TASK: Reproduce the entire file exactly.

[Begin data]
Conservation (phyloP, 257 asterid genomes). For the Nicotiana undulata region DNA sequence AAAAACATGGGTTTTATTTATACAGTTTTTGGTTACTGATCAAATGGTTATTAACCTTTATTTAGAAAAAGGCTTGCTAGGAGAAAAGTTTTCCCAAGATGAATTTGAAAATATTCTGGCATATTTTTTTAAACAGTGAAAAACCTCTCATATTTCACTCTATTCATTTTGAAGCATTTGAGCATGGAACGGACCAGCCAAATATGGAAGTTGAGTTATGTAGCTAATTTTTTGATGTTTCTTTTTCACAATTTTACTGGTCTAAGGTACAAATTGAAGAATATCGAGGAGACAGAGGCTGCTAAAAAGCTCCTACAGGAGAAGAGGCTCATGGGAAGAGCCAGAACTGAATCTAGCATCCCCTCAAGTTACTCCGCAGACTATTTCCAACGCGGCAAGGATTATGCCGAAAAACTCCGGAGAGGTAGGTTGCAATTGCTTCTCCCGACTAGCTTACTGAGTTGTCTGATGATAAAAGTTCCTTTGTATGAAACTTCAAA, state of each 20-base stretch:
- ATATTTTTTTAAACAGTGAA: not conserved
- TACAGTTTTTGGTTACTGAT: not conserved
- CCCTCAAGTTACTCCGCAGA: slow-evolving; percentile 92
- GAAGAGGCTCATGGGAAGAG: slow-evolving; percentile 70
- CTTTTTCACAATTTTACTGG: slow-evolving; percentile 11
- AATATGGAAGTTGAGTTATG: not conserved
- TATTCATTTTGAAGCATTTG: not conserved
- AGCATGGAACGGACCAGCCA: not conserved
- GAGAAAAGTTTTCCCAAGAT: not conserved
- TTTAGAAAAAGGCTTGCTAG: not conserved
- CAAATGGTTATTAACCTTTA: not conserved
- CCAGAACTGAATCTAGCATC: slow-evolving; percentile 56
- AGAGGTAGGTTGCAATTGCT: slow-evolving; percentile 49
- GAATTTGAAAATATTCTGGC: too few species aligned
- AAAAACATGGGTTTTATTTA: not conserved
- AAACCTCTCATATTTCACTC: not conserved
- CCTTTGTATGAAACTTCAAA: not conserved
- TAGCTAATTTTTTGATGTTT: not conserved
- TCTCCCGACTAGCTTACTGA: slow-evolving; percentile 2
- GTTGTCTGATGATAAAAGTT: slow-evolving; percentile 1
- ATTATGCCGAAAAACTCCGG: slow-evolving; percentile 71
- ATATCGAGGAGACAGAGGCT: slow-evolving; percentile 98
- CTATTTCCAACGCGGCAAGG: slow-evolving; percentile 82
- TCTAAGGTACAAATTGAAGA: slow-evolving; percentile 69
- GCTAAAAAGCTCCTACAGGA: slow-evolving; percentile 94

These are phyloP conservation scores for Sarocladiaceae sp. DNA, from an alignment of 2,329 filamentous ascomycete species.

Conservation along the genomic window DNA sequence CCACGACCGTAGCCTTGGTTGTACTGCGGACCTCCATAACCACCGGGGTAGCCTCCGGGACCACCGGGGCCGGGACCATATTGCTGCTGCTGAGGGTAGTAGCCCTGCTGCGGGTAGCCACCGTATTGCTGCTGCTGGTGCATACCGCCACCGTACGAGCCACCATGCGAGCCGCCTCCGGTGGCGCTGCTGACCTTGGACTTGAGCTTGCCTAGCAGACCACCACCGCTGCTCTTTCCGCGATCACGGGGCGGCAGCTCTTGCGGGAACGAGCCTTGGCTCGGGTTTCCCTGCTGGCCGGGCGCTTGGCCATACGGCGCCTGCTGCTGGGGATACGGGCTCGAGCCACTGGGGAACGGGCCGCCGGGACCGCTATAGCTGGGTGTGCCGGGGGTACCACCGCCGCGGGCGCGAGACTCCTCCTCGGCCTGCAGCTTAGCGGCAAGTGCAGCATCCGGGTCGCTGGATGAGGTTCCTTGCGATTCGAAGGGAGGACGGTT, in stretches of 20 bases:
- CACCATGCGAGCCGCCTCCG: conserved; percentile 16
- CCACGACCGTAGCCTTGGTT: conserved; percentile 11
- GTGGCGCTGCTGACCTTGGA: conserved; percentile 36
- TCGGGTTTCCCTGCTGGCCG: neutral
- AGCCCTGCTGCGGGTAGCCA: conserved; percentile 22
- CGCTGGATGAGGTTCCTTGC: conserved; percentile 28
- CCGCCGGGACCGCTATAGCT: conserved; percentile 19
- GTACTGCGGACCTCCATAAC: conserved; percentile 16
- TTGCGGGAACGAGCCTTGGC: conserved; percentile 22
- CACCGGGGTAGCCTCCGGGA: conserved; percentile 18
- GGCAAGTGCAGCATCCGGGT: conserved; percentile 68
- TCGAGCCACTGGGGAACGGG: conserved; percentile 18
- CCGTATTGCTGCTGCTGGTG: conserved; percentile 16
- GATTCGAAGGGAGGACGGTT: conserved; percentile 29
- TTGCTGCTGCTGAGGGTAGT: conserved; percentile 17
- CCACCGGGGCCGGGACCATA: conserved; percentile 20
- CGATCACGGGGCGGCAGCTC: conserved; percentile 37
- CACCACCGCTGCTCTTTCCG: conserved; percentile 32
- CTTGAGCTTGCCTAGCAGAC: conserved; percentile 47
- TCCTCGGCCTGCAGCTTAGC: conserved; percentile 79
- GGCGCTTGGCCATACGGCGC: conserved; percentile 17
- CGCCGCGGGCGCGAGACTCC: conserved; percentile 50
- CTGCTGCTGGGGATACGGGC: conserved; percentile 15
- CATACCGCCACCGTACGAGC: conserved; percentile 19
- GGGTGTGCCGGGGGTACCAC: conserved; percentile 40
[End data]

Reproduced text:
Conservation (phyloP, 257 asterid genomes). For the Nicotiana undulata region DNA sequence AAAAACATGGGTTTTATTTATACAGTTTTTGGTTACTGATCAAATGGTTATTAACCTTTATTTAGAAAAAGGCTTGCTAGGAGAAAAGTTTTCCCAAGATGAATTTGAAAATATTCTGGCATATTTTTTTAAACAGTGAAAAACCTCTCATATTTCACTCTATTCATTTTGAAGCATTTGAGCATGGAACGGACCAGCCAAATATGGAAGTTGAGTTATGTAGCTAATTTTTTGATGTTTCTTTTTCACAATTTTACTGGTCTAAGGTACAAATTGAAGAATATCGAGGAGACAGAGGCTGCTAAAAAGCTCCTACAGGAGAAGAGGCTCATGGGAAGAGCCAGAACTGAATCTAGCATCCCCTCAAGTTACTCCGCAGACTATTTCCAACGCGGCAAGGATTATGCCGAAAAACTCCGGAGAGGTAGGTTGCAATTGCTTCTCCCGACTAGCTTACTGAGTTGTCTGATGATAAAAGTTCCTTTGTATGAAACTTCAAA, state of each 20-base stretch:
- ATATTTTTTTAAACAGTGAA: not conserved
- TACAGTTTTTGGTTACTGAT: not conserved
- CCCTCAAGTTACTCCGCAGA: slow-evolving; percentile 92
- GAAGAGGCTCATGGGAAGAG: slow-evolving; percentile 70
- CTTTTTCACAATTTTACTGG: slow-evolving; percentile 11
- AATATGGAAGTTGAGTTATG: not conserved
- TATTCATTTTGAAGCATTTG: not conserved
- AGCATGGAACGGACCAGCCA: not conserved
- GAGAAAAGTTTTCCCAAGAT: not conserved
- TTTAGAAAAAGGCTTGCTAG: not conserved
- CAAATGGTTATTAACCTTTA: not conserved
- CCAGAACTGAATCTAGCATC: slow-evolving; percentile 56
- AGAGGTAGGTTGCAATTGCT: slow-evolving; percentile 49
- GAATTTGAAAATATTCTGGC: too few species aligned
- AAAAACATGGGTTTTATTTA: not conserved
- AAACCTCTCATATTTCACTC: not conserved
- CCTTTGTATGAAACTTCAAA: not conserved
- TAGCTAATTTTTTGATGTTT: not conserved
- TCTCCCGACTAGCTTACTGA: slow-evolving; percentile 2
- GTTGTCTGATGATAAAAGTT: slow-evolving; percentile 1
- ATTATGCCGAAAAACTCCGG: slow-evolving; percentile 71
- ATATCGAGGAGACAGAGGCT: slow-evolving; percentile 98
- CTATTTCCAACGCGGCAAGG: slow-evolving; percentile 82
- TCTAAGGTACAAATTGAAGA: slow-evolving; percentile 69
- GCTAAAAAGCTCCTACAGGA: slow-evolving; percentile 94

These are phyloP conservation scores for Sarocladiaceae sp. DNA, from an alignment of 2,329 filamentous ascomycete species.

Conservation along the genomic window DNA sequence CCACGACCGTAGCCTTGGTTGTACTGCGGACCTCCATAACCACCGGGGTAGCCTCCGGGACCACCGGGGCCGGGACCATATTGCTGCTGCTGAGGGTAGTAGCCCTGCTGCGGGTAGCCACCGTATTGCTGCTGCTGGTGCATACCGCCACCGTACGAGCCACCATGCGAGCCGCCTCCGGTGGCGCTGCTGACCTTGGACTTGAGCTTGCCTAGCAGACCACCACCGCTGCTCTTTCCGCGATCACGGGGCGGCAGCTCTTGCGGGAACGAGCCTTGGCTCGGGTTTCCCTGCTGGCCGGGCGCTTGGCCATACGGCGCCTGCTGCTGGGGATACGGGCTCGAGCCACTGGGGAACGGGCCGCCGGGACCGCTATAGCTGGGTGTGCCGGGGGTACCACCGCCGCGGGCGCGAGACTCCTCCTCGGCCTGCAGCTTAGCGGCAAGTGCAGCATCCGGGTCGCTGGATGAGGTTCCTTGCGATTCGAAGGGAGGACGGTT, in stretches of 20 bases:
- CACCATGCGAGCCGCCTCCG: conserved; percentile 16
- CCACGACCGTAGCCTTGGTT: conserved; percentile 11
- GTGGCGCTGCTGACCTTGGA: conserved; percentile 36
- TCGGGTTTCCCTGCTGGCCG: neutral
- AGCCCTGCTGCGGGTAGCCA: conserved; percentile 22
- CGCTGGATGAGGTTCCTTGC: conserved; percentile 28
- CCGCCGGGACCGCTATAGCT: conserved; percentile 19
- GTACTGCGGACCTCCATAAC: conserved; percentile 16
- TTGCGGGAACGAGCCTTGGC: conserved; percentile 22
- CACCGGGGTAGCCTCCGGGA: conserved; percentile 18
- GGCAAGTGCAGCATCCGGGT: conserved; percentile 68
- TCGAGCCACTGGGGAACGGG: conserved; percentile 18
- CCGTATTGCTGCTGCTGGTG: conserved; percentile 16
- GATTCGAAGGGAGGACGGTT: conserved; percentile 29
- TTGCTGCTGCTGAGGGTAGT: conserved; percentile 17
- CCACCGGGGCCGGGACCATA: conserved; percentile 20
- CGATCACGGGGCGGCAGCTC: conserved; percentile 37
- CACCACCGCTGCTCTTTCCG: conserved; percentile 32
- CTTGAGCTTGCCTAGCAGAC: conserved; percentile 47
- TCCTCGGCCTGCAGCTTAGC: conserved; percentile 79
- GGCGCTTGGCCATACGGCGC: conserved; percentile 17
- CGCCGCGGGCGCGAGACTCC: conserved; percentile 50
- CTGCTGCTGGGGATACGGGC: conserved; percentile 15
- CATACCGCCACCGTACGAGC: conserved; percentile 19
- GGGTGTGCCGGGGGTACCAC: conserved; percentile 40